Insurers Continuing Obamacare Provisions Does Not Replace The Need For The Health Care Reform Law

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"Insurers Continuing Obamacare Provisions Does Not Replace The Need For The Health Care Reform Law"

Now that three of the nation’s largest health insurance companies have promised to preserve key parts of Obamacare regardless of what the Supreme Court decides, Republicans are using it as an opportunity to show why the U.S. does not need the Affordable Care Act:

“Today’s announcement is a reminder that sensible health care reform does not require the massive government takeover in Washington Democrats’ law, which is hurting our economy by driving up costs and making it harder for small businesses to hire,” said Michael Steel, a spokesman for House Speaker John Boehner. Steel added that the private insurers’ action “reinforces our commitment” to repeal any portion of the law that the court leaves standing.

Rep. Jo Ann Emerson (R-Mo.) offered a similar view. “There is plenty of room for solutions in the private market, and a primary objection to the ACA remains the heavy-handed, bureaucratic approach, which necessarily compels millions of employers and beneficiaries to leave private insurance in favor of a public option,’” she said in an email.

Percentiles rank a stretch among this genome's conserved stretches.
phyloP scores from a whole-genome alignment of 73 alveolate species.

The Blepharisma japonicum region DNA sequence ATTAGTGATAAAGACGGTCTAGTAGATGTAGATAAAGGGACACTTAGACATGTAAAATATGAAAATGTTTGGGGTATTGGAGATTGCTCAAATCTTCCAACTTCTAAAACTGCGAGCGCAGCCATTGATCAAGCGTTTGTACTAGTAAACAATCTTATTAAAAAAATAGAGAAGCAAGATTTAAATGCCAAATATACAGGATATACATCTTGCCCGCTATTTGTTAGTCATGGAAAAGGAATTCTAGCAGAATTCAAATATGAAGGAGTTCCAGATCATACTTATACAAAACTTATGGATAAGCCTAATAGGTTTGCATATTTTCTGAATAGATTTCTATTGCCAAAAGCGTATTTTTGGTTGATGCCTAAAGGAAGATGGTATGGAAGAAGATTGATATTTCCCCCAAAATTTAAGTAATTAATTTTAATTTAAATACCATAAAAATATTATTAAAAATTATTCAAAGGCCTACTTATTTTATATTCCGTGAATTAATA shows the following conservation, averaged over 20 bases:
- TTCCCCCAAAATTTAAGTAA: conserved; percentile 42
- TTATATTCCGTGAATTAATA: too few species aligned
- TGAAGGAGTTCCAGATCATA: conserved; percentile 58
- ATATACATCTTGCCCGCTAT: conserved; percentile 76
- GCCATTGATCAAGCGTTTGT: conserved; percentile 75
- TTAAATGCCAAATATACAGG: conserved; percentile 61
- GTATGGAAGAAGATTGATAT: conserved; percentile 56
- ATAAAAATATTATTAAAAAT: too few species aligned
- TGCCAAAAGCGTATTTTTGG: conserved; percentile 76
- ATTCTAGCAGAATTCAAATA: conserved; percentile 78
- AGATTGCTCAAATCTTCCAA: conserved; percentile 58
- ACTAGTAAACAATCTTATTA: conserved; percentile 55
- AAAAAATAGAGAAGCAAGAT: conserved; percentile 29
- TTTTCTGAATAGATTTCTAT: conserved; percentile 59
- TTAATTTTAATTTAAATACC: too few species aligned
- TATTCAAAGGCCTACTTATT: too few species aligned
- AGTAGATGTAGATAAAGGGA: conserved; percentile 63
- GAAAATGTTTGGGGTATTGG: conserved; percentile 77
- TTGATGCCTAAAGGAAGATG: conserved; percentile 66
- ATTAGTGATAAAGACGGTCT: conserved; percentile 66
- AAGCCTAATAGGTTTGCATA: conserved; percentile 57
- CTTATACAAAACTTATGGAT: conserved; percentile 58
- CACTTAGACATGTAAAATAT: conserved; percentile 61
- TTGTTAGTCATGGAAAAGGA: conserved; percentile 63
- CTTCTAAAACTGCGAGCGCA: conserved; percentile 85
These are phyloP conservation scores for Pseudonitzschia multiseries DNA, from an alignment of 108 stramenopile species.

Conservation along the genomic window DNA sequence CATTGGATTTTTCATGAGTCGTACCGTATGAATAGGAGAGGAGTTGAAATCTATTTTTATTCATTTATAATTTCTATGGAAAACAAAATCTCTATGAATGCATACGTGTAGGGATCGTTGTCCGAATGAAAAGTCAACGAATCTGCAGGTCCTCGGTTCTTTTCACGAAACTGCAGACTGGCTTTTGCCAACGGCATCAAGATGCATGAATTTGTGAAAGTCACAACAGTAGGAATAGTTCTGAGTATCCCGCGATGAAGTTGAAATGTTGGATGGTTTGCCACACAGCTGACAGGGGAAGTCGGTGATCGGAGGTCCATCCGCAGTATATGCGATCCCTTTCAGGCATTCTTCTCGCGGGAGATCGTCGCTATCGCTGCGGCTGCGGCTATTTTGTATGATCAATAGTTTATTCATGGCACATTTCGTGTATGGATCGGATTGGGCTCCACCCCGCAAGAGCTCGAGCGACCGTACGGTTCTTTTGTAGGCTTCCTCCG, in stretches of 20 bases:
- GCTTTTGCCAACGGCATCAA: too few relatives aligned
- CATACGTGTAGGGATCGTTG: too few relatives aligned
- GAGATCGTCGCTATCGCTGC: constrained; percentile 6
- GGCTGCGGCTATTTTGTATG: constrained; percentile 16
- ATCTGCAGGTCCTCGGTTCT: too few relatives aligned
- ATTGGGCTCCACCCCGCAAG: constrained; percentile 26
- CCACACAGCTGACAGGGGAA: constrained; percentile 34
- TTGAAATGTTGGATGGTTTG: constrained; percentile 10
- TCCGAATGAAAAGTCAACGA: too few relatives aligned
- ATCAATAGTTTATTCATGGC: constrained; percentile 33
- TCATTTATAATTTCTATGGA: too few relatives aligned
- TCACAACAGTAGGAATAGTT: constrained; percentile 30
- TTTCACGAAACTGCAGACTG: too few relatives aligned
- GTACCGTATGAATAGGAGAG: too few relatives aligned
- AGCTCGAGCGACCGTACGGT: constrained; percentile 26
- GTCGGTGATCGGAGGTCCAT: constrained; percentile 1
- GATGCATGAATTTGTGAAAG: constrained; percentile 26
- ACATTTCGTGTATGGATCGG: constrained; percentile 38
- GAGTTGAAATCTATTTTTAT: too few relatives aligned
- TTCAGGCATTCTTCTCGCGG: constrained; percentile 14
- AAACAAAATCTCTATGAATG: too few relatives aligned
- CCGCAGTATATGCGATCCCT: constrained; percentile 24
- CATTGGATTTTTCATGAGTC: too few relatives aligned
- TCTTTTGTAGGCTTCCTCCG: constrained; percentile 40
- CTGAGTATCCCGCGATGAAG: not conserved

But it is short-sighted to promote a few companies continuing a few provisions, like allowing young adults to stay on their parents’ insurance plans until age 26, as a replacement for the comprehensive health care reform law. For one, the insurers who will keep some parts of the health care reform law will likely not preserve guaranteed coverage for children with pre-existing conditions. And it is not clear that other companies will follow UnitedHealthcare, Aetna, and Humana and continue certain Obamacare regulations.

Most importantly, as the New Republic’s Jonathan Cohn points out, these insurance companies also won’t be adding more Obamacare reforms that would have kicked in by 2014: federal subsidies to help people buy insurance, expanded Medicaid eligibility, minimum benefit standards, among other regulations. “They aren’t doing any of these things because, as a practical matter, they can’t. All of them require fundamental, structural changes to the insurance market, along with government subsidies,” Cohn writes. And only a law like the Affordable Care Act can do all of the above to help expand health care access and guarantee better coverage for millions of Americans.

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